38. 38. Li Y, Kuscu C, Banach A, Zhang Q, Pulkoski-Gross A, Kim D, et al. miR-181a-5p inhibits cancer cell migration and angiogenesis via downregulation of matrix metalloproteinase-14. Cancer Res 2015;75(13):2674-85.   [PubMed]
  39. 39. Lei Z, Ma X, Li H, Zhang Y, Gao Y, Fan Y, et al. Up-regulation of miR-181a in clear cell renal cell carcinoma is associated with lower KLF6 expression, enhanced cell proliferation, accelerated cell cycle transition, and diminished apoptosis. Urol Oncol 2018;36(3):93.e23-93.e37.   [PubMed]
  40. 40. Zhiping C, Shijun T, Linhui W, Yapei W, Lianxi Q, Qiang D. MiR-181a promotes epithelial to mes-enchymal transition of prostate cancer cells by targeting TGIF2. Eur Rev Med Pharmacol Sci 2017;21(21):4835-43.   [PubMed]
  41. 41. Liu J, Gao J, Du Y, Li Z, Ren Y, Gu J, et al. Combination of plasma microRNAs with serum CA19-9 for early detection of pancreatic cancer. Int J Cancer 2012;131(3):683-91.   [PubMed]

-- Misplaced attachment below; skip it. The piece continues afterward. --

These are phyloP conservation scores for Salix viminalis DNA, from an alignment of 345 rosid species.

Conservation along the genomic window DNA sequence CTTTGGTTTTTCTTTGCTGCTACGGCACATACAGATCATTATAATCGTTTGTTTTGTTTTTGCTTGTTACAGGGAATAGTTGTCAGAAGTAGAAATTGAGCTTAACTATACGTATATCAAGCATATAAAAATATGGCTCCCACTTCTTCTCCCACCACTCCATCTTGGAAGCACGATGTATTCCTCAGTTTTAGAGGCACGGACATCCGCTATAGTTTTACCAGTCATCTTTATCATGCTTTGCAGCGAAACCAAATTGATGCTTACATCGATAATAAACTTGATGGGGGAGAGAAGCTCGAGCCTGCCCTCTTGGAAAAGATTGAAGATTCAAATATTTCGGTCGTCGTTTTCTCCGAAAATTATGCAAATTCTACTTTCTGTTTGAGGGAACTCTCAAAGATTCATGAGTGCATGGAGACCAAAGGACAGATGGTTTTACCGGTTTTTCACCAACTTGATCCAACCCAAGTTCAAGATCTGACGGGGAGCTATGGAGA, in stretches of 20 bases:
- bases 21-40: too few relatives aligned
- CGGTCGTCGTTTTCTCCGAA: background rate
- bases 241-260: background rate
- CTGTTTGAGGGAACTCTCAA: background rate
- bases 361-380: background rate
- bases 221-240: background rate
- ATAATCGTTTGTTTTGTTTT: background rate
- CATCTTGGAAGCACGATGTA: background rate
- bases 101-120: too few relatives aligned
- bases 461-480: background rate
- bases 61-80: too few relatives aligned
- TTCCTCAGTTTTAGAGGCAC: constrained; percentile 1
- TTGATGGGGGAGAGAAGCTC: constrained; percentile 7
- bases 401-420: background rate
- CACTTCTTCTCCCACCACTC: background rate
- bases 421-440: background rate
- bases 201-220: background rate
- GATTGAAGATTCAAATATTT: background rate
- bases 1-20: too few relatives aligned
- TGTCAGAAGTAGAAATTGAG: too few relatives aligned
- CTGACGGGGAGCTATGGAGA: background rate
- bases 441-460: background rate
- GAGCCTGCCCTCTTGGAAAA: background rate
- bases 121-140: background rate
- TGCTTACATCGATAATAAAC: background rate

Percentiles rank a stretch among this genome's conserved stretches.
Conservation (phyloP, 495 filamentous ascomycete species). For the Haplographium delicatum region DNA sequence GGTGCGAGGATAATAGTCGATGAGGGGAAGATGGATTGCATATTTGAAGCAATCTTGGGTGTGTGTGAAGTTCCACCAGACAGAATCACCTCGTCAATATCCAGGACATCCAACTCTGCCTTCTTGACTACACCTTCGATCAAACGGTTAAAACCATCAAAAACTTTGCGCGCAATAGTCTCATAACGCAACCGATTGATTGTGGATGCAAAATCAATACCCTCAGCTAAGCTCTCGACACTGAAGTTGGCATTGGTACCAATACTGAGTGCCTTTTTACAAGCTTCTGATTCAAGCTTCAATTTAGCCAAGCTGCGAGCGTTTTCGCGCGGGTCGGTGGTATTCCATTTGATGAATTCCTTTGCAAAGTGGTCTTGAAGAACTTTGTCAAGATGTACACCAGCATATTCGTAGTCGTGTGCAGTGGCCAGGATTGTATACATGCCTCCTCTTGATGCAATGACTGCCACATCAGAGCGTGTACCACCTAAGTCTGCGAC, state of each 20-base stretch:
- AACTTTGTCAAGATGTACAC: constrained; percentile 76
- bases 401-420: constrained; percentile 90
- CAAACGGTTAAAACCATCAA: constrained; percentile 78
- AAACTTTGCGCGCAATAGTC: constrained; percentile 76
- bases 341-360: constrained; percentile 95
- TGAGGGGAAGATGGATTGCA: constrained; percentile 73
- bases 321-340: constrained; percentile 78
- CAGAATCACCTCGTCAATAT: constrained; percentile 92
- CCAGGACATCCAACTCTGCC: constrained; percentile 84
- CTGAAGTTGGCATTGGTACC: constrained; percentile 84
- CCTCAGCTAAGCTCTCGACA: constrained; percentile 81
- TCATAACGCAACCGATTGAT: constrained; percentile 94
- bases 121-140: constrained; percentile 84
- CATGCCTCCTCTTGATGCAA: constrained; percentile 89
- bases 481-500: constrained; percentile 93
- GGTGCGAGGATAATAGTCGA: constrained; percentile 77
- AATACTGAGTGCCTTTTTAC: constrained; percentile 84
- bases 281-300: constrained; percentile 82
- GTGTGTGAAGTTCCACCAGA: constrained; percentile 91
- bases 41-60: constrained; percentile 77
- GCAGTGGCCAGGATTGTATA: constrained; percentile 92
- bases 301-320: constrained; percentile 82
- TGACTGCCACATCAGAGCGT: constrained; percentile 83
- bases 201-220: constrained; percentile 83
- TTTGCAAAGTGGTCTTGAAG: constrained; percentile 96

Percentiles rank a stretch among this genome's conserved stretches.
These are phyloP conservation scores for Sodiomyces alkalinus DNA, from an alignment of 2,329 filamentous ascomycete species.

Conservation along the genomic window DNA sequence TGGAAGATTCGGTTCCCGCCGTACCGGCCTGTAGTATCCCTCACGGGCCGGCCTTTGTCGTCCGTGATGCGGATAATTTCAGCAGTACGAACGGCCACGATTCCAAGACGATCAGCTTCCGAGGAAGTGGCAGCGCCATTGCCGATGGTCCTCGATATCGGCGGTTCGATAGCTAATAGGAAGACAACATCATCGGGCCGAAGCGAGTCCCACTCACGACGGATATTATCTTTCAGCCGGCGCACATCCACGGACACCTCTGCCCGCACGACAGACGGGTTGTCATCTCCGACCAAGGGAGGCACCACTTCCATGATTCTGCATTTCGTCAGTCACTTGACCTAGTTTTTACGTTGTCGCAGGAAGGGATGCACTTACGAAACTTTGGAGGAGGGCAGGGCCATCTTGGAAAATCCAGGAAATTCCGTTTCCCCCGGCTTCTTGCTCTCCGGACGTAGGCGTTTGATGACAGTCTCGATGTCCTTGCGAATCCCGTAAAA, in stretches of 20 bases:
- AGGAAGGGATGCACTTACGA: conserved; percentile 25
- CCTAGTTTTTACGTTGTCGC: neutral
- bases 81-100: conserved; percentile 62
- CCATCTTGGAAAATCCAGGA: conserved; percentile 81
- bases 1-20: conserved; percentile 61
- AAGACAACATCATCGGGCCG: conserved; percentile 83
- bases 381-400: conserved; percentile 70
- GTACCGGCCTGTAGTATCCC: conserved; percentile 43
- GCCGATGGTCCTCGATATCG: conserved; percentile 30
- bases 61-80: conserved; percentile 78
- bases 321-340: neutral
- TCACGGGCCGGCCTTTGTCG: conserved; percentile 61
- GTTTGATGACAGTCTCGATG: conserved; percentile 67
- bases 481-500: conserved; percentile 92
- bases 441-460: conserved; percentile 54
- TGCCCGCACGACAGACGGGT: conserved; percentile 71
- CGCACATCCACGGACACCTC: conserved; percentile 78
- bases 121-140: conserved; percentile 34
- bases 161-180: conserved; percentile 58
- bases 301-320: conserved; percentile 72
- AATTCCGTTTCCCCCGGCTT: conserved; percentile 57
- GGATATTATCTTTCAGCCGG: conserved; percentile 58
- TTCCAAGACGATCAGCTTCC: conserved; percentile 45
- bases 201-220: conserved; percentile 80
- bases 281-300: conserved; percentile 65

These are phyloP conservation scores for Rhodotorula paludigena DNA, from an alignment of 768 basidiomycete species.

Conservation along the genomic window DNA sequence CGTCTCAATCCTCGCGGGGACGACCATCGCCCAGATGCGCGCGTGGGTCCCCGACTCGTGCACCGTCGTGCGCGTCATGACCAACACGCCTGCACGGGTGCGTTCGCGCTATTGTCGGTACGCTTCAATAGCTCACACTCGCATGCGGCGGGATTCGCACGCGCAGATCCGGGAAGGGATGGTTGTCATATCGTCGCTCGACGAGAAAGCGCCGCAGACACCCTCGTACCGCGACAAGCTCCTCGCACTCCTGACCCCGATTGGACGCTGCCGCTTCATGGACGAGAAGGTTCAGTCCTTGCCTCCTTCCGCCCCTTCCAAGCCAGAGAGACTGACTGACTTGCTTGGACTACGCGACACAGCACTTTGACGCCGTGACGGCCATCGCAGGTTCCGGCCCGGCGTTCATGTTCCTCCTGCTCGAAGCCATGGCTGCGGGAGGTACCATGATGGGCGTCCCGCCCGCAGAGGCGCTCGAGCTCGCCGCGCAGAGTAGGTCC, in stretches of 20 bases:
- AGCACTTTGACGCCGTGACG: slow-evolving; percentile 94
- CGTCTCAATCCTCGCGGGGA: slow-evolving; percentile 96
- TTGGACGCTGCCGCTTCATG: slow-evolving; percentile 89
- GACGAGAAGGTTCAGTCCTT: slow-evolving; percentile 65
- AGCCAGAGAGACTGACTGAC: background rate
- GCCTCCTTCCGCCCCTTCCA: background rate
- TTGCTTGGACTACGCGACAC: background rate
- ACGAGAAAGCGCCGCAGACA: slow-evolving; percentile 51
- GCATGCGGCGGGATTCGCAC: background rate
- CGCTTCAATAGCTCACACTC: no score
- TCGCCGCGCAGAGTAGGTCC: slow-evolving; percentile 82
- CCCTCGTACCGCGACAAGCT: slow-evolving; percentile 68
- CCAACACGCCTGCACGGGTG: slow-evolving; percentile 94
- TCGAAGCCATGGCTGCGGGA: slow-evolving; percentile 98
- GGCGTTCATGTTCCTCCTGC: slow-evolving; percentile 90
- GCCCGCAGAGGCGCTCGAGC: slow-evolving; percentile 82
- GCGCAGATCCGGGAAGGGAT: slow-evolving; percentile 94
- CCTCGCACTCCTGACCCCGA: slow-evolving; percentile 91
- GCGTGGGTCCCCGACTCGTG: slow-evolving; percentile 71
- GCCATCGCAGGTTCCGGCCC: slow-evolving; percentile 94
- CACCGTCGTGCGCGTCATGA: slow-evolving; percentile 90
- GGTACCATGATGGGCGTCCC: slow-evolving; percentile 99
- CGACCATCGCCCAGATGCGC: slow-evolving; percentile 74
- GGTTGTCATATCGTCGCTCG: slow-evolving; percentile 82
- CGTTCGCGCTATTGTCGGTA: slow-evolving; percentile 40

42. 42. Liu J, Xu D, Wang Q, Zheng D, Jiang X, Xu L. LPS induced miR-181a promotes pancreatic cancer cell migration via targeting PTEN and MAP2K4. Dig. Dis. Sci 2014;59(7):1452-60.   [PubMed]
  43. 43. Ji D, Chen Z, Li M, Zhan T, Yao Y, Zhang Z, et al. MicroRNA-181a promotes tumor growth and liver metastasis in colorectal cancer by targeting the tumor suppressor WIF-1. Mol Cancer 2014;13:86.   [PubMed]

Home | About us | Contact us | Search | Site Map | Feeds | Rights & Permissions

"Avicenna Journal of Medical Biotechnology - A.J.M.B." is owned, published, and copyrighted by © 2022 Avicenna Research Institute. (pISSN: 2008-2835 .::. eISSN: 2008-4625)

This work is licensed under a Creative Commons Attribution-NonCommercial 3.0 Unported License which allows users to read, copy, distribute and make derivative works for non-commercial purposes from the material, as long as the author of the original work is cited properly.

Creative Commons License